SCOTUS found that a) the liquidation did not include rights to the trademark outside of France, as the business and good will associated with the mark arose from the secret process through which the liqueur was made and not the location, and b) the adoption of the new mark did not show the requisite intent to abandon. The Court found that the adoption of the new mark was necessary as the old mark could not be used within France, and it was natural that the monks would want to adopt a mark that could be used in France as well as abroad. The monks demonstrated their desire to avoid abandonment by their prompt assertion of trademark rights in other countries. See Baglin, Superior General of the Order of Carthusian Monks v. Cusenier Co., 221 U.S. 580 (1911).
It should be noted, however, that U.S. courts (including the Second Circuit) will now typically apply a different intent test; i.e. "no intent to resume use in a reasonably foreseeable future." This is the precedential norm in the U.S. due to the language of the Lanham Act, and particularly relevant in the Edge Games trademark question due to the substantial platform generation gap mentioned previously. By this standard even a good faith intent to not abandon will not preclude abandonment if the intent to resume is vague, unspecific, or impossible within the reasonably foreseeable future, as may be the case in bankruptcy or insolvency.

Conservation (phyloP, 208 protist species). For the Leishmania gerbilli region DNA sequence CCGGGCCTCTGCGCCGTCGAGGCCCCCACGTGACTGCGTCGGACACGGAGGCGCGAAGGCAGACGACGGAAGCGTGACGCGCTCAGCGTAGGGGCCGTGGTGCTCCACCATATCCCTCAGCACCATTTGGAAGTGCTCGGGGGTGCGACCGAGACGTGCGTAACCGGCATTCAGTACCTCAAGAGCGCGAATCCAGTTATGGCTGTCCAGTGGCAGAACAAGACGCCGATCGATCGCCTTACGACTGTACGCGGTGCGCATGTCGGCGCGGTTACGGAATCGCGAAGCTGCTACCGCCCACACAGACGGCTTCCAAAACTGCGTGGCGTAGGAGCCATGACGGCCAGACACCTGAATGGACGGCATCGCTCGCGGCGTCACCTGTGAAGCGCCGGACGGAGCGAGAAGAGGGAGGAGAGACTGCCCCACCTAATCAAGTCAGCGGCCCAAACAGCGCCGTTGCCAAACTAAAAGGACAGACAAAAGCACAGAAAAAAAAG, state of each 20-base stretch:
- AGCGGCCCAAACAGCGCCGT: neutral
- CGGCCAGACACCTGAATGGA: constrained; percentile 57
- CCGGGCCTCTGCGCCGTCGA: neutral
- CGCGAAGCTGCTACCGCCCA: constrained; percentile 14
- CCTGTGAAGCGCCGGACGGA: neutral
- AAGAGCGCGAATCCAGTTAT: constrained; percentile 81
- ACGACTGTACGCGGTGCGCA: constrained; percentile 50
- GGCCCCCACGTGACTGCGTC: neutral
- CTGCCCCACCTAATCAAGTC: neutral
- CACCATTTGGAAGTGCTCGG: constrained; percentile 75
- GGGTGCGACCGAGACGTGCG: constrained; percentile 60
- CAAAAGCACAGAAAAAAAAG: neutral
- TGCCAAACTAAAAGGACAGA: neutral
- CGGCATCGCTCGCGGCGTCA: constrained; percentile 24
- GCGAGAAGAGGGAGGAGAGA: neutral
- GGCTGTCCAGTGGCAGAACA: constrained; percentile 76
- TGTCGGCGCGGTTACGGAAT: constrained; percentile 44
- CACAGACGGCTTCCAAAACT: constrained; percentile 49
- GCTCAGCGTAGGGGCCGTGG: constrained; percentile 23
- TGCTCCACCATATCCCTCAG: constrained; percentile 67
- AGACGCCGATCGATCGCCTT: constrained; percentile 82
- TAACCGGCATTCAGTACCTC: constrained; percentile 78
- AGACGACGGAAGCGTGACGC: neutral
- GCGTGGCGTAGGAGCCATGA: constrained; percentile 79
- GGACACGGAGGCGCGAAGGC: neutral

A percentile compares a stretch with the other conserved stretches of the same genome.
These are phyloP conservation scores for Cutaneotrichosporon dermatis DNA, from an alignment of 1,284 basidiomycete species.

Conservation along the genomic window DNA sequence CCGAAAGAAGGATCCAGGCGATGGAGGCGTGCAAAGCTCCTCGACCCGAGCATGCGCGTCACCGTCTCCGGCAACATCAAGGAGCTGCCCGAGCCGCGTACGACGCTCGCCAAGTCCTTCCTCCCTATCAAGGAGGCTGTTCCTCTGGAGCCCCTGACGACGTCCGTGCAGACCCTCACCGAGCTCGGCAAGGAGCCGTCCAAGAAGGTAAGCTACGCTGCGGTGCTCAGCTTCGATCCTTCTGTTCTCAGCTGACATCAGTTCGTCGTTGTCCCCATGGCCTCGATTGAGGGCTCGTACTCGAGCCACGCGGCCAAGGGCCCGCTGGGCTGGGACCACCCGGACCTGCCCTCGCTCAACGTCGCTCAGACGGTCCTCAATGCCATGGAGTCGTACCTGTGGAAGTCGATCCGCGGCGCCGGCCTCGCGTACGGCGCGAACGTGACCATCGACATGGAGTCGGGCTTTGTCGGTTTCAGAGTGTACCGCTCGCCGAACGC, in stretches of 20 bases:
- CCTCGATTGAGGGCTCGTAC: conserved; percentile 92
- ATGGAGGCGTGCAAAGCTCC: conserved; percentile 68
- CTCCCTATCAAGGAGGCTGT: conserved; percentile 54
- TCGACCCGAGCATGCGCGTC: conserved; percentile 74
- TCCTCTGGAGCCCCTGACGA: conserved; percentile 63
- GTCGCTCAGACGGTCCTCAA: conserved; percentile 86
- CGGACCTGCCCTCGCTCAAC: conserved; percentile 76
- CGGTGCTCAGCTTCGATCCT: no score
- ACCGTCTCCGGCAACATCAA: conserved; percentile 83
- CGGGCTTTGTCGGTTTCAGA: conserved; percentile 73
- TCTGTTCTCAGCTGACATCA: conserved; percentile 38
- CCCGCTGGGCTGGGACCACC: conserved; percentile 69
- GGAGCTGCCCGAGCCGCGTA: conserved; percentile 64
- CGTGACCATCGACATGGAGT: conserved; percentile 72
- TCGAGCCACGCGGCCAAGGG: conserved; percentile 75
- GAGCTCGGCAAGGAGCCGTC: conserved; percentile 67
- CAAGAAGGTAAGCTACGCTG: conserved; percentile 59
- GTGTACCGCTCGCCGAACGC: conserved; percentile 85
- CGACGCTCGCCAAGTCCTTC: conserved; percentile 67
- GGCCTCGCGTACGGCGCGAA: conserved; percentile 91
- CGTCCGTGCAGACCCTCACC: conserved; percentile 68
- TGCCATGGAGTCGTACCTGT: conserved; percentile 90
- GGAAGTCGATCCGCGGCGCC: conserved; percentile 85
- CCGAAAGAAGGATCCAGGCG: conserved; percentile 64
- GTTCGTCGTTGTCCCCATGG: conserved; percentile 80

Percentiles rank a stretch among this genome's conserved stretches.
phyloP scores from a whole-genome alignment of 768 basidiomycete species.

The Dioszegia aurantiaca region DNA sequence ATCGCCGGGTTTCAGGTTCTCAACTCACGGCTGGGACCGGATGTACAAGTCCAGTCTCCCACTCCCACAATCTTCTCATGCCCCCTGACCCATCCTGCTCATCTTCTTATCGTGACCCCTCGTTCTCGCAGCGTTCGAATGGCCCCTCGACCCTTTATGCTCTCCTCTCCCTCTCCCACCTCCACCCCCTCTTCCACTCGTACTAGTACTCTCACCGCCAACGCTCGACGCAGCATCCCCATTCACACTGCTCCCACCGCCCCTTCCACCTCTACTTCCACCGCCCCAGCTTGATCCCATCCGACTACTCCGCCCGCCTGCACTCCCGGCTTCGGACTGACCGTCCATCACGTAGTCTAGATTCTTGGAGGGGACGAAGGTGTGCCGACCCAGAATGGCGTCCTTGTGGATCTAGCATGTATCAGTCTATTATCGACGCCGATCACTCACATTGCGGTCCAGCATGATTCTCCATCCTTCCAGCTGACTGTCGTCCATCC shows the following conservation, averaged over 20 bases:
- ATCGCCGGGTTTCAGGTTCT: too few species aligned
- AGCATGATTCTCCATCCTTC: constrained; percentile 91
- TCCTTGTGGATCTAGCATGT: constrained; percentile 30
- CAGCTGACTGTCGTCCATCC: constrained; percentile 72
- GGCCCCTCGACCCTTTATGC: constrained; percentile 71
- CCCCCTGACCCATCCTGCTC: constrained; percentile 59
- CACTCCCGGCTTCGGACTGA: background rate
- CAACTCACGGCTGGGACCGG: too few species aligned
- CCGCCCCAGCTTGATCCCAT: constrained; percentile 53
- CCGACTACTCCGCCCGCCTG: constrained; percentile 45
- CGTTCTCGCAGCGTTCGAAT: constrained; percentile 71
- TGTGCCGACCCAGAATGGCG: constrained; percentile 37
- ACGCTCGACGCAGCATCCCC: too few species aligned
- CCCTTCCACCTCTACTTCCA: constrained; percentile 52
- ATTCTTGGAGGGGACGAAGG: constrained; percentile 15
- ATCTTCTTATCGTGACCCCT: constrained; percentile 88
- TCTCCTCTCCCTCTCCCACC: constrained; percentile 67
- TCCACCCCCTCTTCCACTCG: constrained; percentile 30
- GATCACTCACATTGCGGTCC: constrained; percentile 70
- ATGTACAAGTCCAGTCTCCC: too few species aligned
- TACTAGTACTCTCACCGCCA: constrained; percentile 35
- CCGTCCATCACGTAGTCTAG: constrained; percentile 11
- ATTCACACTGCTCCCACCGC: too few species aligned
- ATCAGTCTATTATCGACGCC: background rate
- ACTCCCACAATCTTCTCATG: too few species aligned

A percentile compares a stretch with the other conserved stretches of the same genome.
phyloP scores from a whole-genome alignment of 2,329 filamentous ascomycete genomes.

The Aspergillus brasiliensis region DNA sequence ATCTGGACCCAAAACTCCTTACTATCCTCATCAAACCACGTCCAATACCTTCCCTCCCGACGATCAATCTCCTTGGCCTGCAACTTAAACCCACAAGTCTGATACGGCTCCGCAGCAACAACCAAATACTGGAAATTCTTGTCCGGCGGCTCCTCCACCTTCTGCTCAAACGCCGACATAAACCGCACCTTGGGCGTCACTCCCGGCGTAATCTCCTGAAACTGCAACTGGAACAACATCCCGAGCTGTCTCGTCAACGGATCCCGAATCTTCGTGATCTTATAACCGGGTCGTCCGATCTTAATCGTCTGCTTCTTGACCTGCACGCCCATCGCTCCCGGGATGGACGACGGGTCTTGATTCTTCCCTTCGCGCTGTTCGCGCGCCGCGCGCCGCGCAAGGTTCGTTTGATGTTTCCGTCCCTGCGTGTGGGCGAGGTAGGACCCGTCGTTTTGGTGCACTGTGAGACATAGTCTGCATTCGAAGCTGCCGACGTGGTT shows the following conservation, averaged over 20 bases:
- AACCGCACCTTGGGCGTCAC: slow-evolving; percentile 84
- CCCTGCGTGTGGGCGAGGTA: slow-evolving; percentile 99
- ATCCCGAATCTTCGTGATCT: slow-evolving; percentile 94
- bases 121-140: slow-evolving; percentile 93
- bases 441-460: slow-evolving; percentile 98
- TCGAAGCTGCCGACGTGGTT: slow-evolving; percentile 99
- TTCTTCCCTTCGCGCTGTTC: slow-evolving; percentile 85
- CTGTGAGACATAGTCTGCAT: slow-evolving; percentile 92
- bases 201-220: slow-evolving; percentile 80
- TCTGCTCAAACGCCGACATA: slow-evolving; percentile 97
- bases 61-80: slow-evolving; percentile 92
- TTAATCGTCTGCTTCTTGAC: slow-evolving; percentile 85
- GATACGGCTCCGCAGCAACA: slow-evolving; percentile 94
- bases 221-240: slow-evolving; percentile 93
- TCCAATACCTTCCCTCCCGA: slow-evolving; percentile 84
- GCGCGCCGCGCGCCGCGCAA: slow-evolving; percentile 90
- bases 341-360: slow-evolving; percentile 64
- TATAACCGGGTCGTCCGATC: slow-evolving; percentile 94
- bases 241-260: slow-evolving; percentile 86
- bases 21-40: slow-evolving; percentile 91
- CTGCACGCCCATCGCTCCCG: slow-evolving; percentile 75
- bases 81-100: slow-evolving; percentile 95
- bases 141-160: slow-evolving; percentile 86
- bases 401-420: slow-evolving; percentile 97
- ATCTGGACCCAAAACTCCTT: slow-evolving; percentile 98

Courts seem to be slightly more lenient in the event of merger. The Sixth Circuit found that the mark of one of the merging companies was not abandoned if the name was still invoked or used in the course of business or where some portion of the work continued under the prior name. Stilson & Assocs. V. Stilson Consulting Group, 129 Fed. Appx. 993 (6th Cir. 2005). Similarly, the 9th Circuit recently found that sell off of remaining stock and inventory under the former trademark was sufficient "use" to negate the claim of abandonment. See Grocery Outlet Inc. v. Albertsons, Inc., No. 06-2173 (N.D. Calif. 2008)
This raises another major issue: use.